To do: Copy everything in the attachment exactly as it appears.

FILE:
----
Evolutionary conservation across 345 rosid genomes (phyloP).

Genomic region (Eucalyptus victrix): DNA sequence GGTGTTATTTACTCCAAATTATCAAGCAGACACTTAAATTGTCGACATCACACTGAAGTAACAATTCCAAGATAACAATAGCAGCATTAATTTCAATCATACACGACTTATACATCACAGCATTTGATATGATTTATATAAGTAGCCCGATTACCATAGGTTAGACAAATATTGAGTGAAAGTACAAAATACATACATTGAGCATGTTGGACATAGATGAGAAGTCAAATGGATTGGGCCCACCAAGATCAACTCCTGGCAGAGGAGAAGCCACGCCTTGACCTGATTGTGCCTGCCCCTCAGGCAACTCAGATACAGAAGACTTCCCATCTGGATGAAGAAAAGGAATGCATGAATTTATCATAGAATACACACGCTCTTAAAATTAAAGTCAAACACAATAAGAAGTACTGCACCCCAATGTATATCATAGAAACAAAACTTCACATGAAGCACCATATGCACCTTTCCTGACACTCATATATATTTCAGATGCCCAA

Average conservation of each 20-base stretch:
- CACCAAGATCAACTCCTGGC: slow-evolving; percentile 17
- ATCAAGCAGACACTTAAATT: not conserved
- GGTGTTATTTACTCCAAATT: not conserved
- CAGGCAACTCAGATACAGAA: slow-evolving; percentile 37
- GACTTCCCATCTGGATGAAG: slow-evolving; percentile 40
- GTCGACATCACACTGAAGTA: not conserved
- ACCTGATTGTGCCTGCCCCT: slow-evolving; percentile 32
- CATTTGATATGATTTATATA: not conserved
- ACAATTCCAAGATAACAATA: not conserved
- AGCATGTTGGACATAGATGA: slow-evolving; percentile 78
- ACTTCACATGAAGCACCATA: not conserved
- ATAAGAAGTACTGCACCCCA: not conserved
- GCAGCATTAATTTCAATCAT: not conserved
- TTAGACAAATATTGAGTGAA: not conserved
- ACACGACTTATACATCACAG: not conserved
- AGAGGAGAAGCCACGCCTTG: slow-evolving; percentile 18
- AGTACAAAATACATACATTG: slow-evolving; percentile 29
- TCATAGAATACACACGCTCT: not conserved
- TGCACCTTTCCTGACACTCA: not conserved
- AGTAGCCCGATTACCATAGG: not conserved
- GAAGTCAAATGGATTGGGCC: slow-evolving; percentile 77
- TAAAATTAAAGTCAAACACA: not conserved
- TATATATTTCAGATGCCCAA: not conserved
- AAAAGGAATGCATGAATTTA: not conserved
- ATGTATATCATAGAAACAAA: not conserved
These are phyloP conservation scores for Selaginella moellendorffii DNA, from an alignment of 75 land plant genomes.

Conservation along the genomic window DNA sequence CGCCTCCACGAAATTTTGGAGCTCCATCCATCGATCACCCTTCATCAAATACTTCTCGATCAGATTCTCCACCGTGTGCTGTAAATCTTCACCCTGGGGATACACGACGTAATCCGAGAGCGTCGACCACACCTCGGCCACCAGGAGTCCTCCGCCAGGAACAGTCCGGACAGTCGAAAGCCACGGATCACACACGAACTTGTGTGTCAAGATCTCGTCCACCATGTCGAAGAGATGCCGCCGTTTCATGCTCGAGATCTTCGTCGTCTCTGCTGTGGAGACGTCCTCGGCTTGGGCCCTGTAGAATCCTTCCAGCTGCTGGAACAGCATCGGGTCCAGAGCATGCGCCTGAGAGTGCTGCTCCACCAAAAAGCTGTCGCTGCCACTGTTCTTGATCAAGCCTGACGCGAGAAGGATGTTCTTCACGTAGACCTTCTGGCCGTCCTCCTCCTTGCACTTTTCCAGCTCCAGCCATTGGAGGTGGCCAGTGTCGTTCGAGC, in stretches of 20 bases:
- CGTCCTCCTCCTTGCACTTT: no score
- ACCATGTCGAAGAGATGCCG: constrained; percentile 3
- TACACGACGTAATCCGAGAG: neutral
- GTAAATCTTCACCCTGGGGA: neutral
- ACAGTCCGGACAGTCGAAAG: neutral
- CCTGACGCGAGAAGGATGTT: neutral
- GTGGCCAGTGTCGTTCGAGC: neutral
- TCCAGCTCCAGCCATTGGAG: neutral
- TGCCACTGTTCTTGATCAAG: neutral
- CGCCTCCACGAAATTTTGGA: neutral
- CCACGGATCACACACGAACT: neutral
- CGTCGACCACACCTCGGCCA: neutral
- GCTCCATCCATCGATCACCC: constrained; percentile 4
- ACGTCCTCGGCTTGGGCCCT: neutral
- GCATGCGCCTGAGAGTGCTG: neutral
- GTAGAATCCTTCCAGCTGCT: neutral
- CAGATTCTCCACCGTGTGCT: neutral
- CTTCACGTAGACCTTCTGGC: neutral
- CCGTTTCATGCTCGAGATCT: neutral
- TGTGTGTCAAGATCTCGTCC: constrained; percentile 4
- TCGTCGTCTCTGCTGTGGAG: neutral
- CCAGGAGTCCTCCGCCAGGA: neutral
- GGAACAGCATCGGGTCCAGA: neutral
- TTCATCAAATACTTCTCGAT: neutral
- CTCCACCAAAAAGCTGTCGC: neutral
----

Evolutionary conservation across 345 rosid genomes (phyloP).

Genomic region (Eucalyptus victrix): DNA sequence GGTGTTATTTACTCCAAATTATCAAGCAGACACTTAAATTGTCGACATCACACTGAAGTAACAATTCCAAGATAACAATAGCAGCATTAATTTCAATCATACACGACTTATACATCACAGCATTTGATATGATTTATATAAGTAGCCCGATTACCATAGGTTAGACAAATATTGAGTGAAAGTACAAAATACATACATTGAGCATGTTGGACATAGATGAGAAGTCAAATGGATTGGGCCCACCAAGATCAACTCCTGGCAGAGGAGAAGCCACGCCTTGACCTGATTGTGCCTGCCCCTCAGGCAACTCAGATACAGAAGACTTCCCATCTGGATGAAGAAAAGGAATGCATGAATTTATCATAGAATACACACGCTCTTAAAATTAAAGTCAAACACAATAAGAAGTACTGCACCCCAATGTATATCATAGAAACAAAACTTCACATGAAGCACCATATGCACCTTTCCTGACACTCATATATATTTCAGATGCCCAA

Average conservation of each 20-base stretch:
- CACCAAGATCAACTCCTGGC: slow-evolving; percentile 17
- ATCAAGCAGACACTTAAATT: not conserved
- GGTGTTATTTACTCCAAATT: not conserved
- CAGGCAACTCAGATACAGAA: slow-evolving; percentile 37
- GACTTCCCATCTGGATGAAG: slow-evolving; percentile 40
- GTCGACATCACACTGAAGTA: not conserved
- ACCTGATTGTGCCTGCCCCT: slow-evolving; percentile 32
- CATTTGATATGATTTATATA: not conserved
- ACAATTCCAAGATAACAATA: not conserved
- AGCATGTTGGACATAGATGA: slow-evolving; percentile 78
- ACTTCACATGAAGCACCATA: not conserved
- ATAAGAAGTACTGCACCCCA: not conserved
- GCAGCATTAATTTCAATCAT: not conserved
- TTAGACAAATATTGAGTGAA: not conserved
- ACACGACTTATACATCACAG: not conserved
- AGAGGAGAAGCCACGCCTTG: slow-evolving; percentile 18
- AGTACAAAATACATACATTG: slow-evolving; percentile 29
- TCATAGAATACACACGCTCT: not conserved
- TGCACCTTTCCTGACACTCA: not conserved
- AGTAGCCCGATTACCATAGG: not conserved
- GAAGTCAAATGGATTGGGCC: slow-evolving; percentile 77
- TAAAATTAAAGTCAAACACA: not conserved
- TATATATTTCAGATGCCCAA: not conserved
- AAAAGGAATGCATGAATTTA: not conserved
- ATGTATATCATAGAAACAAA: not conserved
These are phyloP conservation scores for Selaginella moellendorffii DNA, from an alignment of 75 land plant genomes.

Conservation along the genomic window DNA sequence CGCCTCCACGAAATTTTGGAGCTCCATCCATCGATCACCCTTCATCAAATACTTCTCGATCAGATTCTCCACCGTGTGCTGTAAATCTTCACCCTGGGGATACACGACGTAATCCGAGAGCGTCGACCACACCTCGGCCACCAGGAGTCCTCCGCCAGGAACAGTCCGGACAGTCGAAAGCCACGGATCACACACGAACTTGTGTGTCAAGATCTCGTCCACCATGTCGAAGAGATGCCGCCGTTTCATGCTCGAGATCTTCGTCGTCTCTGCTGTGGAGACGTCCTCGGCTTGGGCCCTGTAGAATCCTTCCAGCTGCTGGAACAGCATCGGGTCCAGAGCATGCGCCTGAGAGTGCTGCTCCACCAAAAAGCTGTCGCTGCCACTGTTCTTGATCAAGCCTGACGCGAGAAGGATGTTCTTCACGTAGACCTTCTGGCCGTCCTCCTCCTTGCACTTTTCCAGCTCCAGCCATTGGAGGTGGCCAGTGTCGTTCGAGC, in stretches of 20 bases:
- CGTCCTCCTCCTTGCACTTT: no score
- ACCATGTCGAAGAGATGCCG: constrained; percentile 3
- TACACGACGTAATCCGAGAG: neutral
- GTAAATCTTCACCCTGGGGA: neutral
- ACAGTCCGGACAGTCGAAAG: neutral
- CCTGACGCGAGAAGGATGTT: neutral
- GTGGCCAGTGTCGTTCGAGC: neutral
- TCCAGCTCCAGCCATTGGAG: neutral
- TGCCACTGTTCTTGATCAAG: neutral
- CGCCTCCACGAAATTTTGGA: neutral
- CCACGGATCACACACGAACT: neutral
- CGTCGACCACACCTCGGCCA: neutral
- GCTCCATCCATCGATCACCC: constrained; percentile 4
- ACGTCCTCGGCTTGGGCCCT: neutral
- GCATGCGCCTGAGAGTGCTG: neutral
- GTAGAATCCTTCCAGCTGCT: neutral
- CAGATTCTCCACCGTGTGCT: neutral
- CTTCACGTAGACCTTCTGGC: neutral
- CCGTTTCATGCTCGAGATCT: neutral
- TGTGTGTCAAGATCTCGTCC: constrained; percentile 4
- TCGTCGTCTCTGCTGTGGAG: neutral
- CCAGGAGTCCTCCGCCAGGA: neutral
- GGAACAGCATCGGGTCCAGA: neutral
- TTCATCAAATACTTCTCGAT: neutral
- CTCCACCAAAAAGCTGTCGC: neutral